When I found out Marvel Comics was releasing a complete collection for their What If? series, I was beyond delighted. It’s a series that spans well over 200 issues, many of which popped up to tie-in to events over the years, and it all began in 1977 thanks to Roy Thomas. The foreword goes on to talk about how fans would write letters asking for Spider-Man to join the Fantastic Four, or Hulk to be intelligent, and Thomas had the grand old idea to make that happen. The series has always been a love letter to alternate universes before that was all the rage.
This collection also houses some of the weirdest plot twists, character combos, and turn of events you’ll ever read in a comic. Many of the premises in this series actually occurred eventually (Like Jane Foster becoming Thor or Hulk being intelligent), but it’s how things turn out where things get truly weird.
So what’s it about?
The official summary reads:
The first twelve awe-inspiring issues of the most awesomely offbeat series off all time – collected in one sense-staggering volume. Twelve titanic tales of triumph and tragedy in the mighty Marvel tradition! Spanning from: What if Spider-Man Joined the Fantastic Four? to: What if the Fantastic Four had Different Super-Powers? Daredevil’s secret exposed? The identity of Thor passed down to another? A new Hulk? Multiple Spider-Men? Some of the ideas that shook Marvel’s foundation got their start right in the realm of remote possibility overseen by the wondering Watcher! But can even Uatu believe his eyes when Jack “King” Kirby rewrites himself and his fellow legends as the Fantastic Four?
Can I jump in easily?
This collects the first 12 issues of the What If? Revolution, so most definitely. Every issue also basically recaps how things are in the Marvel universe to begin with, further making it easy for people to jump in even if they’ve never heard of Spider-Man.
Reason 1: Jealousy, super minds, and body theft.
The crazy thing about nearly every story in this collection is how the slightest change can make for some of the weirdest turns of events. Take the first issue that sees Spider-Man join the Fantastic Four. It’s a fun and bubbly story that utilizes Spidey well in the team aspect (years before he joined the FF for real). All is well until Invisible Woman basically gets so jealous she gives up on Mr. Fantastic and agrees to change her biological makeup so she can breathe underwater. The deciding factor is that the FF doesn’t need her anyway. Yikes.
In the second issue, writer Roy Thomas postulates a universe where the Hulk has the brains of Bruce Banner. It’s a clever take that cleans up Hulk’s life and makes him a hero in the early days of Marvel. Things get very weird however when Galactus shows up and it is determined Xavier, Mr. Fantastic, and Hulk need to combine themselves into one giant super brain. It’s as wacky as the stories come in this collection. Other highlights include Jane Foster becoming Thor (and calling herself Thordis…what?!) and Human Torch and his sidekick Toro burning Hitler alive. Now that’s heavy.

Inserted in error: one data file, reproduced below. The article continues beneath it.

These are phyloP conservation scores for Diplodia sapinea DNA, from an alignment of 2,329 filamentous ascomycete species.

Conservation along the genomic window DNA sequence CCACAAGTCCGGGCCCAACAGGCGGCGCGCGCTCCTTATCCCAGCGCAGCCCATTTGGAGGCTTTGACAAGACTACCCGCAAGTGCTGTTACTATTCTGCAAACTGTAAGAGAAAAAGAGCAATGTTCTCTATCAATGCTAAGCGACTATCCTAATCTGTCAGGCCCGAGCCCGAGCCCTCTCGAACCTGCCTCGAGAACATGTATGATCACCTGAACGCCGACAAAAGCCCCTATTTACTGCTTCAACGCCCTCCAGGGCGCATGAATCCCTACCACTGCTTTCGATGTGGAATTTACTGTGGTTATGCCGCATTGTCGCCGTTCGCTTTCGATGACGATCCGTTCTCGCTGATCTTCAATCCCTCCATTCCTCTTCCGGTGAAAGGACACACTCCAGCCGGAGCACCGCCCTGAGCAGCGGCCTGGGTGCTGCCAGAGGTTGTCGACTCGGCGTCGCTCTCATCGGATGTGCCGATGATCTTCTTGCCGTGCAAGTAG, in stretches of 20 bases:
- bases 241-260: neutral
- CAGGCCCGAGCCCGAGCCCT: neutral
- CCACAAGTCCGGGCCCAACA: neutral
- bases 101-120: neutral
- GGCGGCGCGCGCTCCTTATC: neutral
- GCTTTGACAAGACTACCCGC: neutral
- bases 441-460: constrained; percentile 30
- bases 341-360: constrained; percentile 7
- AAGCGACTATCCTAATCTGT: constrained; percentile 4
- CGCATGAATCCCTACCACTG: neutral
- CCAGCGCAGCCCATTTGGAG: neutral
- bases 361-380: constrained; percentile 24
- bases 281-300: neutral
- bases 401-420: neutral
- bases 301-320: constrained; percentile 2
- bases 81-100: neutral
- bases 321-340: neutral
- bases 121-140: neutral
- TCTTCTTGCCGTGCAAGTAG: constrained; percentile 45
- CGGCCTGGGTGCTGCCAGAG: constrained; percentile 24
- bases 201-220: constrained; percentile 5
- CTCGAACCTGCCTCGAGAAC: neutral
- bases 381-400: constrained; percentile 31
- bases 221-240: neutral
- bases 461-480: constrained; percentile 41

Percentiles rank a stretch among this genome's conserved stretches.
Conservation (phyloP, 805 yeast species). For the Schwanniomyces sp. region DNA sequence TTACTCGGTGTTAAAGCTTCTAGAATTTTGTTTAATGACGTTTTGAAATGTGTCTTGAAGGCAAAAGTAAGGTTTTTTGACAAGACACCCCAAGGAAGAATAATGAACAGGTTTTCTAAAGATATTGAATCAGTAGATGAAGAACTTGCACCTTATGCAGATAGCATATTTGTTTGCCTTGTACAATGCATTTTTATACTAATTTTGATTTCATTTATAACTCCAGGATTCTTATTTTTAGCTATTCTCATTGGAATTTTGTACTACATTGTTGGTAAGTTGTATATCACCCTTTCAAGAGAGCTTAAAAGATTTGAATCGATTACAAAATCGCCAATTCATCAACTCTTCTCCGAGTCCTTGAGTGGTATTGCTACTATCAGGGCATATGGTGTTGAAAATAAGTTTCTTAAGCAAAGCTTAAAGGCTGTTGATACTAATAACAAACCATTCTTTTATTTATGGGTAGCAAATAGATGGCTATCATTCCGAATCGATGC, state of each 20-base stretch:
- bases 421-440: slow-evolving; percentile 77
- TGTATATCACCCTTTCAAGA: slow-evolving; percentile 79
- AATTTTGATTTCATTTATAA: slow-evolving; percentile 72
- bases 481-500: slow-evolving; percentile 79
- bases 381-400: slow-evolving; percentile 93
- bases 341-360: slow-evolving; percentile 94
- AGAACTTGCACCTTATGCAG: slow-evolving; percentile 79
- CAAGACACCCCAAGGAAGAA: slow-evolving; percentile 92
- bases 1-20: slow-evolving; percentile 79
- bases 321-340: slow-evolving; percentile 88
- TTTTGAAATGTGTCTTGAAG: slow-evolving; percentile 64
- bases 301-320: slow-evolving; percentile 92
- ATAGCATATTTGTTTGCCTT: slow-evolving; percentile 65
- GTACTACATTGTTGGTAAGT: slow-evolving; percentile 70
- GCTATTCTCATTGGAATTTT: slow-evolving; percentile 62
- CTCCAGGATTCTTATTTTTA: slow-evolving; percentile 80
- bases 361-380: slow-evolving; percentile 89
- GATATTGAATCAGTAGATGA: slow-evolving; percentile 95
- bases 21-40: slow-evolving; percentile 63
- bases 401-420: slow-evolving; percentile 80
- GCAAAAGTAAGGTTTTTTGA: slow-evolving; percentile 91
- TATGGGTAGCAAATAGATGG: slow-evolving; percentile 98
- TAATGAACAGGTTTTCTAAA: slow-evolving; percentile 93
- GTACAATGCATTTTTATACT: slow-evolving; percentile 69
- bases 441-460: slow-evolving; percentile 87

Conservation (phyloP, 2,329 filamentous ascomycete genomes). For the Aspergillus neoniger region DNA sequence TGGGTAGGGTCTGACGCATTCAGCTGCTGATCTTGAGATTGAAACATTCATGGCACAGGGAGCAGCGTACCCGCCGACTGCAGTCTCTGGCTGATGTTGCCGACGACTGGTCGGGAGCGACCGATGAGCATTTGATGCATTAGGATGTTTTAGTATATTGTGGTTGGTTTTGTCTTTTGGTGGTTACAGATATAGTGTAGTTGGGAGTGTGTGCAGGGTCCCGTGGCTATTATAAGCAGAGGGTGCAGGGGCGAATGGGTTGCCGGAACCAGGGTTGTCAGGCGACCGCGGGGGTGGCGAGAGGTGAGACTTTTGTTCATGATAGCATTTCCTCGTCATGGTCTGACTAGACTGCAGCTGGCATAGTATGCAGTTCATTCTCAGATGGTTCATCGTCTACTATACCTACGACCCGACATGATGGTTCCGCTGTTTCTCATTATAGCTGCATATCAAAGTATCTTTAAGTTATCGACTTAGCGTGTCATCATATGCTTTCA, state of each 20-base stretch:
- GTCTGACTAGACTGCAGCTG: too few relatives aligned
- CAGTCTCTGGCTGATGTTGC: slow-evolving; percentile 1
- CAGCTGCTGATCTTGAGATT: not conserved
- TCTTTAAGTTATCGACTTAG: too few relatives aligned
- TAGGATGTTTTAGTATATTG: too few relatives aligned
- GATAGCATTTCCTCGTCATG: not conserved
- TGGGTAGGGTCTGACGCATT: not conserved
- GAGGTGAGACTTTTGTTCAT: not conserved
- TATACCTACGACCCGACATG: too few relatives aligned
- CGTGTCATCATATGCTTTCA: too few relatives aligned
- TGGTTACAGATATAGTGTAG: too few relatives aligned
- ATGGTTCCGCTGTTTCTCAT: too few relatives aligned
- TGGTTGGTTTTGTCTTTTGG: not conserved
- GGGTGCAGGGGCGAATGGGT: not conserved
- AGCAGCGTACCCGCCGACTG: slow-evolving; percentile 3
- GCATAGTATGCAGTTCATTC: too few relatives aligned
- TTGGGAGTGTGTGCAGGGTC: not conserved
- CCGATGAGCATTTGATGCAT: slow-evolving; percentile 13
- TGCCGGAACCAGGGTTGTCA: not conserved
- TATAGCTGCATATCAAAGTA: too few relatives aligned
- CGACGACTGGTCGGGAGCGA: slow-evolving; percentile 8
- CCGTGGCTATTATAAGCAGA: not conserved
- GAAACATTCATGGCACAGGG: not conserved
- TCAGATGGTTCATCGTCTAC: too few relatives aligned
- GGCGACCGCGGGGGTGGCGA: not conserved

— David Brooke (@Nosocialize) January 9, 2019
Reason 2: The Marvel Bullpen (Stan Lee, Jack Kirby, etc.) become the Fantastic Four.
Probably the weirdest issue collected here is issue #11, written, drawn and edited by Jack Kirby. Kirby draws himself into the issue as Thing, Stan Lee gets to be Mr. Fantastic (naturally), Invisible Girl is secretary Flo Steinberg, and Human Torch is Marvel VP Sol Brodsky. I can’t fathom this book selling this idea at the time, but maybe the Marvel Bullpen was far more famous than I give it credit for. Regardless of that, Kirby draws an excellent issue and further proves the wildly weird technology and in-your-face art will forever be some of comics’ best ever.
Reason 3: Things always seem to turn out badly.
If Stan Lee and Roy Thomas had a plan to prove the Marvel universe is the best one, they certainly did an admirable job. Nearly every story in this collection ends with someone dying or quitting. In the Hulk story mentioned above, for instance, the ever-loving Thing is turned into a rampaging monster much like the Hulk. In the Daredevil story, Matt decides to quit being a hero. In the What if the Fantastic Four Had Different Super-Powers? issue, Mr. Fantastic literally steals Doctor Doom’s body and makes it his own. Now that’s messed up. In the third issue, devoted to an Avengers that never was, a major hero dies to save his friends. All of these endings are extreme in their own right, further proving these stories don’t hold back and end on the best kind of melodrama.
Reasons to be wary?
A slight problem with reading these stories is how each issue recaps the origin or original story before diving into the “What If?” portion. At this point, you probably know Hulk’s origin, which can make each story start off slowly.
Not every story in this collection is a winner, either, as many show their age. What if the Avengers Had Fought Evil During the 1950s? is a good example of an idea probably making sense 20 years removed from the 50s, but not nearly 70. What if Captain America Hadn’t Vanished During World War Two? is one such example, which is more of a spy story that turns sad when Steve Rogers never gets frozen and ages over time. What if Someone Else Besides Spider-Man Had Been Bitten by the Radioactive Spider? takes the cheap way out, never making a statement story and reducing the narrative to snippets only to reveal Peter is the only destined Spidey.
Is there a rationale for the reasons?
Marvel recently opened up the What If? line with fun, done-in-one stories, further proving this series will last forever. Every comic fan has to admit they’ve thought up stories of their own and this series allows us to peer into infinite realities to get a taste. This first collection reveals a very weird and adventurous take on Marvel’s greatest characters and it should not be missed.
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